California’s so-called “Medicare for all” bill has died. Originally introduced by Senator Sheila Kuehl as SB 840 in 2005, vetoed twice by Governor Schwarzeneggar in 2006 and 2008, and twice resurrected by Senator Mark Leno as SB 810 in 2009 and 2011, the fight for a homegrown single payer health care system appears to be over.
This is devastating news for those who have fought so long and so hard for something they feel certain could improve the lives of millions. However, despite this outcome, the goal of providing health care that is not only affordable but also effective and readily accessible remains a priority. Whether this goal is achieved through legislation or by some other means remains to be seen.
For most, waiting around for the legislature is not an option. Perhaps that’s why so many feel compelled to take matters into their own hands, constantly on the lookout for better, more reliable ways to stay healthy. According to a study conducted by the Pew Research Center, 80 percent of us gather this kind of information from the Internet – everything from drug safety and medical test results to chronic pain management and end-of-life decisions.
The wonders of Google notwithstanding, an increasing number of Californians are also finding that the answers they’re looking for are literally as close as their next thought.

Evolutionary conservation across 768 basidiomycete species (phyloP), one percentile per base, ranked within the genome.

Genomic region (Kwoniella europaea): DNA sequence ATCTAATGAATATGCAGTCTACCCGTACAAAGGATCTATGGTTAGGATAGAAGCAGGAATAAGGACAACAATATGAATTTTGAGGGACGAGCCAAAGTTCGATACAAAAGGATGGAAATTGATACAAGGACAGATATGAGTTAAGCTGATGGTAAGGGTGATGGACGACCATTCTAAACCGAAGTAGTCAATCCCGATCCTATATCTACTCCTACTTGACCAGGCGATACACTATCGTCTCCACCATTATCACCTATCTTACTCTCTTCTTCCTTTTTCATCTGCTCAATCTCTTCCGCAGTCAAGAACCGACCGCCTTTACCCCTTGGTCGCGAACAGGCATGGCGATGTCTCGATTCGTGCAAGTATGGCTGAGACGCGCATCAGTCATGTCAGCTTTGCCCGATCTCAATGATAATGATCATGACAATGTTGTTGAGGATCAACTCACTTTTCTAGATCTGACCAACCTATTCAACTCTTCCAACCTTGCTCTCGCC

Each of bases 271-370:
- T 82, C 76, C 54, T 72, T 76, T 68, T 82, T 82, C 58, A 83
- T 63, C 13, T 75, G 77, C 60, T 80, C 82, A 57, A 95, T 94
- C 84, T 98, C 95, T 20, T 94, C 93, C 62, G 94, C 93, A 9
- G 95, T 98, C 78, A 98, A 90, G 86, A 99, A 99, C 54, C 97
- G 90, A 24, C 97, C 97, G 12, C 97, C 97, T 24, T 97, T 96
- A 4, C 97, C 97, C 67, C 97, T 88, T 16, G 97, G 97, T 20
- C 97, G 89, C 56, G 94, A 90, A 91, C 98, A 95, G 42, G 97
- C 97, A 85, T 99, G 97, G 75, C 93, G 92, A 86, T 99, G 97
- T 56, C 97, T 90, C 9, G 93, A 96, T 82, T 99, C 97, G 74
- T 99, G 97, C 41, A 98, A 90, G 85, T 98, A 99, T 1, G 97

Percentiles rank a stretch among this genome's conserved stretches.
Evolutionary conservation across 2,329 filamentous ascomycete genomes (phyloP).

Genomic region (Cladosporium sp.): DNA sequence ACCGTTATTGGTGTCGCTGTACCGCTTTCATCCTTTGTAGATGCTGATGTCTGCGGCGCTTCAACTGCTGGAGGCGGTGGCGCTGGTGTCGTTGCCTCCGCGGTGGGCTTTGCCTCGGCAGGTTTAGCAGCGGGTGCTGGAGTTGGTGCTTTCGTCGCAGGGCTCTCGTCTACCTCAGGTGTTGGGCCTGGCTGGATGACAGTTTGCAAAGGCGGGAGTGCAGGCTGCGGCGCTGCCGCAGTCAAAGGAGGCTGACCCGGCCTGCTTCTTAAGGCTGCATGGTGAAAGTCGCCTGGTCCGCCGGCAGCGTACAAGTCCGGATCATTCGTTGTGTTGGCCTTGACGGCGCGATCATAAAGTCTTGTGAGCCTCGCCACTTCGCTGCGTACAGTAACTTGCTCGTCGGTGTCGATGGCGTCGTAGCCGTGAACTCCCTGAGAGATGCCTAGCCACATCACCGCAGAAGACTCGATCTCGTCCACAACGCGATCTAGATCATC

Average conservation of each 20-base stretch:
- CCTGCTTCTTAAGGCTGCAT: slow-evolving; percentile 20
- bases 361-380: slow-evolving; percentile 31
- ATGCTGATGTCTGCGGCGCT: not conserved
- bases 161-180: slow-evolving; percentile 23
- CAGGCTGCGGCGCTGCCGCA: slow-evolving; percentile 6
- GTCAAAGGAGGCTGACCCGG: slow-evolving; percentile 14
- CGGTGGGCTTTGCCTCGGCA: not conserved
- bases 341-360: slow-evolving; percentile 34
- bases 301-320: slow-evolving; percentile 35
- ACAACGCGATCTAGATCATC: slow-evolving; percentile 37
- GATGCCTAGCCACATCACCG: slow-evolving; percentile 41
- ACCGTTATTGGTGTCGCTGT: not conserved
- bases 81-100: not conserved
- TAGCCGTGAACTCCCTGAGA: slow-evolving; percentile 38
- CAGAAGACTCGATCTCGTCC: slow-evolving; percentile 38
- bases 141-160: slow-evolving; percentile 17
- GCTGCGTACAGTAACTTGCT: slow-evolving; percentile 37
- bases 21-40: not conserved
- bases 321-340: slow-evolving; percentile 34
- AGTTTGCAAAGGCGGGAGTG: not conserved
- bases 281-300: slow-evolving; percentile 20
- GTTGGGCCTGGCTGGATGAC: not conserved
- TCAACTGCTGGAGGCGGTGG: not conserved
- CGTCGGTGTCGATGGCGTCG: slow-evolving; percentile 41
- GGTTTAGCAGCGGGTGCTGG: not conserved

For medical researchers and Everyday Joes alike, the connection between better thinking and better health is becoming increasingly obvious – not to mention better understood. For instance, Dr. Sean Mackey, director of the Systems Neuroscience and Pain Lab at Stanford University, has found that keeping thought focused on someone you love can reduce pain by as much as 44%.
Dr. Fred Luskin, also from Stanford University, has conducted a number of research projects all pointing to the fact that forgiveness – something he’s determined is a learned quality of thought – can have a significant impact on your health.
You also have U.C. Davis psychologist, Dr. Robert Emmons. Considered a pioneer in the field of “positive psychology” – a discipline that focuses less on illness and emotional problems and more on health-inducing behavior – Emmons makes a convincing case for maintaining an attitude of gratitude. In one of his studies, participants were divided into three groups. At the end of each week one group wrote down five things they were grateful for. Another group kept track of daily hassles. And a control group listed five events that had made some impression on them. In the end Emmons discovered that those in the gratitude group generally felt better about their lives, were more optimistic about the future, and – perhaps most importantly – reported fewer health problems.
While any overhaul of our state’s health care system will require more than a simple change of thought, this is certainly an affordable and effective step in the right direction – one that every one of us can take right now, without waiting around for the legislature to decide its next move.
Ed’s Note: Eric Nelson serves as the legislative advocate for Christian Science in Northern California.